Big news for British Columbia’s hospitality industry: enforcement decisions of the general manager’s delegates from 2022 onwards are now available on CanLii!
Some time ago I participated in a short survey commissioned by the Branch canvassing views on how useful (searchable) the existing enforcement decision database is, and the merits of the Branch uploading its decisions to CanLii. I strongly supported this initiative. I came across this happy development earlier this week while perusing the compliance and enforcement section of the Liquor & Cannabis Regulation Branch website (as one does) and I confess I was surprised it was launched with so little fanfare.
Previously the only way to access enforcement decisions was through the search function on the Branch website. For the time being this remains the case for all pre-2022 decisions. I have never figured out how to work this feature effectively, but suffice to say its functionality is limited. The search results invariably yield a mishmash of waiver summaries and .pdfs of hearing decisions from various time periods.
Further, and for reasons that no one has ever been able to explain to me, enforcement decision .pdfs do not contain numbered paragraphs. This makes citing the decisions a frustrating task.
The Branch’s new CanLii initiative will cure these and other grumbles.
For the uninitiated, CanLii, or more properly the Canadian Legal Information Institute, was founded and is paid for by lawyers and notaries who are members of Canada’s provincial and territorial law societies. It is a free and very user friendly database of Canadian court decisions from all levels as well as legislation and an increasing number of administration tribunals – such as the BC Liquor and Cannabis Regulation Branch.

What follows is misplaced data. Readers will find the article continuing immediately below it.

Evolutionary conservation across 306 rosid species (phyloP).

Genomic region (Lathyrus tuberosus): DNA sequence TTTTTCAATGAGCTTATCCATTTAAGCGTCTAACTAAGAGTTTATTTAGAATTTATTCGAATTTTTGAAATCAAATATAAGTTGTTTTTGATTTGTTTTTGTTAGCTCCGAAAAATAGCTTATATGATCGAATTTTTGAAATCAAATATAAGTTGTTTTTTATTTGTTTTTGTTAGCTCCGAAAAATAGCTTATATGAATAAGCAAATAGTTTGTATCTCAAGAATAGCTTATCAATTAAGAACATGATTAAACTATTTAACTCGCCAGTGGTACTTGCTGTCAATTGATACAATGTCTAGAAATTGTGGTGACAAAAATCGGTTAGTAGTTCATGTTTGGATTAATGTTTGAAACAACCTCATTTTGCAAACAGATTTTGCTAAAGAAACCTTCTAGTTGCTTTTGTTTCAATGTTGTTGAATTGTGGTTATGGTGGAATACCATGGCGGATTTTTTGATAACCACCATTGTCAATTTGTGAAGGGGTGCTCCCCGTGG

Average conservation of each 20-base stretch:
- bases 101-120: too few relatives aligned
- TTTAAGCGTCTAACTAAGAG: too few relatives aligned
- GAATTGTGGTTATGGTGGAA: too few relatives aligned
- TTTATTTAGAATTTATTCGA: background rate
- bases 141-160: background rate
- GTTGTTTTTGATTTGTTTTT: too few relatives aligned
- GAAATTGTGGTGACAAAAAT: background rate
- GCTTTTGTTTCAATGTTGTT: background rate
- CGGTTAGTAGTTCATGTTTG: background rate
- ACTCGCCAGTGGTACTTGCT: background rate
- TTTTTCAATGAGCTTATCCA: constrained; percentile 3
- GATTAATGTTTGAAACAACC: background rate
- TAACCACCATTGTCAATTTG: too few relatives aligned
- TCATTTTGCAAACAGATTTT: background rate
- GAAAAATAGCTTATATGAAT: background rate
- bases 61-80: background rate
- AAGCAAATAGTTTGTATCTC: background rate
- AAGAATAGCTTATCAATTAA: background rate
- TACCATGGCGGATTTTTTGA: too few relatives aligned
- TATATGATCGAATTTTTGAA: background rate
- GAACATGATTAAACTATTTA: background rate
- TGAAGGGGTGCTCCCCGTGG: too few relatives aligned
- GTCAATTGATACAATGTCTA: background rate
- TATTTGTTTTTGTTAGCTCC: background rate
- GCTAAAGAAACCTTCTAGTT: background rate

Branch decisions posted on CanLii will now be:
Alcohol & Advocacy appreciates that enforcement hearing decisions have a relatively small audience. Nevertheless, the Branch’s decision to make enforcement decisions more accessible, more searchable, and generally easier to navigate will go some distance to improving the public’s understanding of its work, the quality of the submissions licensees are able to make before the tribunal, and ultimately the soundness of the general manager’s delegates decision making.
It is also worth mentioning that the Branch appears to be organizing and publishing waiver summaries in a new and more accessible format. This .pdf, which I anticipate will be updated from time-to-time, provides an easy to read summary of the licensees/establishments that have recently signed waivers with the contravention(s) and related penalty also set out. While there is absolutely a naming-and-shaming element to this document, which not all licensees will appreciate, the public has an interest in seeing the work product of liquor inspectors and the Branch set out in an accessible format.
The silver lining for savvy licensees is that the waiver summary provides a useful snapshot of the Branch’s enforcement priorities (by geography, licensee type, contravention type etc.) and the corresponding penalty.
If your establishment has been served with a contravention notice, or notice of enforcement action, or you have questions or concerns about liquor inspectors or the Branch generally, contact Dan Coles at Owen Bird.
*Alcohol & Advocacy publishes articles for information purposes only. They are not a substitute for legal advice, and persons requiring such advice should consult legal counsel.